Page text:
Did the title grab your attention? It’s one of those sayings that one hears (or says) every once in a while, from one who is pretending not to swear, or is trying to swear politely. Typically, they are trying to avoid some of the harsher four plus letter words we might normally hear when one is inclined to use a curse word or two. There are others like “Oh my God”, or “gosh darn” (fake job there!), or one that seems to be particularly attached to those of a Catholic upbringing—“Jesus, Mary, and Joseph.”
I’ll focus on the title for these purposes, and in particular, I want to zero in on the love of Jesus. He spent His three short years of itinerant ministry modeling love; the kind of love God would have us live. In fact, in one of the best known statements of the Bible, we read:
Unpack the above verses. What do those verses speak to you?
I love what Matthew Henry spoke to this passage in his commentary of old;
All that follows are a series of questions to provoke thought from the reader. This post, and the material you see was used for a Men’s mid-week small group recently, and the discussion that arose out of it was both robust and encouraging. Feel free to use it for your small group or community group.
What do you think of when you think of selfless acts of love? What are they, or what might they be like?
Because we flawed humans often have just a bit of trouble with the humility thing (did I say just a bit?), I followed that with the following citations before getting into the real meat of the evening’s discussion;
Elliott, in his Commentary for English readers, had this to say about the secrecy spoken of in Matthew. Both the citation and the comment are important for this discussion for the reason raised in the questions that yet follow;
(3) Let not thy left hand know.—The phrase was probably proverbial, and indicates, in the form of free hyperbole, extremest secrecy. It is possible that there may be some reference to the practice of using the right hand in offering gifts at the altar. The symbolical application, though an afterthought, is yet suggestive. The “right hand” is the higher spiritual element in us that leads to acts of true charity, the “left” is the baser, self-seeking nature. We ought, as it were, to set a barrier between the two, as far as possible, i.e., to exclude that mingling of motives, which is at least the beginning of evil.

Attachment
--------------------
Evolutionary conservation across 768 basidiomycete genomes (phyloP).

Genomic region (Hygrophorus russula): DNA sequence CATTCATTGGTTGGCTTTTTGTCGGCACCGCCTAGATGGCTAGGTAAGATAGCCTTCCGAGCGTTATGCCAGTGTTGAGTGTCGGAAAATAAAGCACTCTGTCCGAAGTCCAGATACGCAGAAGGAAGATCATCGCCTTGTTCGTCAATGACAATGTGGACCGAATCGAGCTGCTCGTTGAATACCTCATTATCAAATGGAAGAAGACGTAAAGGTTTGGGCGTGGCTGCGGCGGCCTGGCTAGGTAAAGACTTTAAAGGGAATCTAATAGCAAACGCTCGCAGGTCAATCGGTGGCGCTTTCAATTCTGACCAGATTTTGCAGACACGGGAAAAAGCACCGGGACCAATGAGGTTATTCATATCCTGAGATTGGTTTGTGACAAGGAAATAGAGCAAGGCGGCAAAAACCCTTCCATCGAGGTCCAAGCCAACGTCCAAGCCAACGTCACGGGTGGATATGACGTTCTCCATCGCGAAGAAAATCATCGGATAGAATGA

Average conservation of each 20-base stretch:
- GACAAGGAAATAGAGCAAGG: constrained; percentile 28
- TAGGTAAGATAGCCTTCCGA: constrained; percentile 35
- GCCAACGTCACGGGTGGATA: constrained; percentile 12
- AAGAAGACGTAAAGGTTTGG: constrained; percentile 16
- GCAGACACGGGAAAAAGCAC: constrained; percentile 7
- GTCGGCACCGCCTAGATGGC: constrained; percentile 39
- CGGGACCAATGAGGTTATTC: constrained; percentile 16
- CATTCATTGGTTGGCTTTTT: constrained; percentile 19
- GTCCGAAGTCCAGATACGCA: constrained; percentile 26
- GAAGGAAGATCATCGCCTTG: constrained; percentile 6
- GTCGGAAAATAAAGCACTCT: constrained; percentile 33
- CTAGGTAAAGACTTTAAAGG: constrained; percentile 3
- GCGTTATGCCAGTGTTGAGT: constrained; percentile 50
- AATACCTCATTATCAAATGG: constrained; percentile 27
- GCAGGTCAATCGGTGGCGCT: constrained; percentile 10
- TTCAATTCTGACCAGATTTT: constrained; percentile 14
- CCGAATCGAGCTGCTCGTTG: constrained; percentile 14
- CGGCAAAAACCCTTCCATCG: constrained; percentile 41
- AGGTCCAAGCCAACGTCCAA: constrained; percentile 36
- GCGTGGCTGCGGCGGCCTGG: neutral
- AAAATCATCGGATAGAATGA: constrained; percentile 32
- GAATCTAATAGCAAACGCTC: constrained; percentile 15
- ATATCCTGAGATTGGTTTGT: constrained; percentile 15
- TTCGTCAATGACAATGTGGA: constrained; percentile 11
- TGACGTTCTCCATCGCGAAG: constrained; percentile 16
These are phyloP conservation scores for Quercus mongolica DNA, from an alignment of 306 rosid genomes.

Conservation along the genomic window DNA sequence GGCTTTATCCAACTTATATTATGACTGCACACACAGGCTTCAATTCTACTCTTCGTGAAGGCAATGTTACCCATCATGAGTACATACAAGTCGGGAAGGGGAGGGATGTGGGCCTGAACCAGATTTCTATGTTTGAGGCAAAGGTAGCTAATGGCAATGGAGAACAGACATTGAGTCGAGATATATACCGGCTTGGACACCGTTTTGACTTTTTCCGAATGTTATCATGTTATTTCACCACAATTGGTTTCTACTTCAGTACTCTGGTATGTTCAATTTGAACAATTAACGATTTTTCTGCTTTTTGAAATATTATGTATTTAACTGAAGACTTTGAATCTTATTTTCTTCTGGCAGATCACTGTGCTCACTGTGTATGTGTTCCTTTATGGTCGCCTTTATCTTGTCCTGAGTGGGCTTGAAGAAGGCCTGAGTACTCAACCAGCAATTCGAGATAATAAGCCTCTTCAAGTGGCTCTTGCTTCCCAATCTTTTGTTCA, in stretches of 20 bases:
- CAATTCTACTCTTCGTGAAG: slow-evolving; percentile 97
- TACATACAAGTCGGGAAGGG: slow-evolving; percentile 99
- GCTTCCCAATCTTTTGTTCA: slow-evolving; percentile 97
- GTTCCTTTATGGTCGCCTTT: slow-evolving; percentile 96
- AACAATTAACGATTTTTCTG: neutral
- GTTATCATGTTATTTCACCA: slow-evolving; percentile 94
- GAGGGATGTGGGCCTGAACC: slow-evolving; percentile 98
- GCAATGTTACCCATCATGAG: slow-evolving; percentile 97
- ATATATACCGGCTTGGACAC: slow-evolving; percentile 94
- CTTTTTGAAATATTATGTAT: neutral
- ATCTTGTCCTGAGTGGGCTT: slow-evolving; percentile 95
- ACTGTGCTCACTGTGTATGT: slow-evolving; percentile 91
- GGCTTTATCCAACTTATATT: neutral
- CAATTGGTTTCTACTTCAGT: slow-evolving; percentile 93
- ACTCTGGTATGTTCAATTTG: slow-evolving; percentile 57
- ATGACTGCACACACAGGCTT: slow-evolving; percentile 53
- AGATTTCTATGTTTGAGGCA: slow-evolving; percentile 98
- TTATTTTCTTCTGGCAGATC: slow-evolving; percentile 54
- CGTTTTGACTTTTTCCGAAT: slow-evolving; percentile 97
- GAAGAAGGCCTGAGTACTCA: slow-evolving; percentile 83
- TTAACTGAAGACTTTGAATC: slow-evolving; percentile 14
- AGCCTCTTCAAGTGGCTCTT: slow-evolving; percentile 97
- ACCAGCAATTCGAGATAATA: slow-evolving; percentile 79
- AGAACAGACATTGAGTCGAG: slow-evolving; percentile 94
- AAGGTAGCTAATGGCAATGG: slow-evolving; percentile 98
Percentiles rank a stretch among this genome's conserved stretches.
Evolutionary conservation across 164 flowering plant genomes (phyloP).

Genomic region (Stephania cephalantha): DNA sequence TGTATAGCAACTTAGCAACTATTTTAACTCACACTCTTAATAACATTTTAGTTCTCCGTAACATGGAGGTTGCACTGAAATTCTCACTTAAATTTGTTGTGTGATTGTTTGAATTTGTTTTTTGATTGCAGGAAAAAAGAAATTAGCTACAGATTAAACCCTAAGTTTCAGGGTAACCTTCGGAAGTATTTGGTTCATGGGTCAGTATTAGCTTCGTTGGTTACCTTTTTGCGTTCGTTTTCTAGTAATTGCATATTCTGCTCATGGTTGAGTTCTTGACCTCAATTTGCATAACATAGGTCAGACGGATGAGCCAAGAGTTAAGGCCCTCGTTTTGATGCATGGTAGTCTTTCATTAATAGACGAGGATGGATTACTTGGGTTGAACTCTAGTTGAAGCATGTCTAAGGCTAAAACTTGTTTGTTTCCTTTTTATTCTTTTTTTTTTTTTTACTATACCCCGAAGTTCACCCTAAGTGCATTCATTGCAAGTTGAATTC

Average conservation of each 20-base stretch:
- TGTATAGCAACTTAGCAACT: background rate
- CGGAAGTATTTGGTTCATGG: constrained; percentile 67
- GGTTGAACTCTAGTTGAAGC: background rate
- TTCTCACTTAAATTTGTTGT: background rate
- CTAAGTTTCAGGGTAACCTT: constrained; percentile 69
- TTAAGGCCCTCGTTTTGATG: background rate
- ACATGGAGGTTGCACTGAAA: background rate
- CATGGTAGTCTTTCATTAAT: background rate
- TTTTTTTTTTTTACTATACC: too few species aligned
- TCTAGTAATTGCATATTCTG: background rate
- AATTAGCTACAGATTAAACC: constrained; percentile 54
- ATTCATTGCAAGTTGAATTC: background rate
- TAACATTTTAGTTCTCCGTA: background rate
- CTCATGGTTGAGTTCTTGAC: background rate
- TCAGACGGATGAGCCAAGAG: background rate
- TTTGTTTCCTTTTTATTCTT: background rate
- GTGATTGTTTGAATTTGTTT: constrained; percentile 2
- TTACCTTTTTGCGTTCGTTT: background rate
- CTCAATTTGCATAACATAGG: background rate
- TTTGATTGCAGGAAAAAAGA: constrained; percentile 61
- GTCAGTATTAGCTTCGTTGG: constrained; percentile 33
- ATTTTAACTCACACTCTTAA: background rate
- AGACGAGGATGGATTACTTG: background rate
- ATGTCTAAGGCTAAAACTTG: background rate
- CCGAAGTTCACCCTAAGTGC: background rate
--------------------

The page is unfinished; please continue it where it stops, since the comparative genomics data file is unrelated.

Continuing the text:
Share one example where you have recently seen either someone you know or don’t know extend an act of selfless love toward another person. It doesn’t have to be “the big bang”—it can be a small and insignificant or obscure act, yet you sense that it had impact on the recipient. Share your reaction when you saw it and what it spoke to you.
Have you ever come away from a situation where you had sensed an opportunity to give a selfless act of love to another, but you blew it by not doing so? Share your reaction as you realized that and how that spoke to you?
Share a time when you were the giver of a selfless act of love toward another?
We’ve spoken of obvious acts of selfless love—the things that can be seen by others, even if, and hopefully if, they were not done to be seen, but done spontaneously as a legitimate reaction out of love for others due to the particular timing and circumstances of the moment.
Does that kind of love carry over to your thoughts of others (as in your thought life)? In other words, might you catch yourself (in your mind) thin-slicing another, comparing, maybe judging, perhaps forming an opinion (right or wrong) about that other person before you weigh how you will interact with that person? How does that align with the verses from Matthew?
Oops, that discussion sort of knocks the title expression out of the box as an appropriate exclamation when we typically hear it’s use doesn’t it? Even “Awww, for the love of Jesus, live the love of Jesus” could sound terribly askew, right?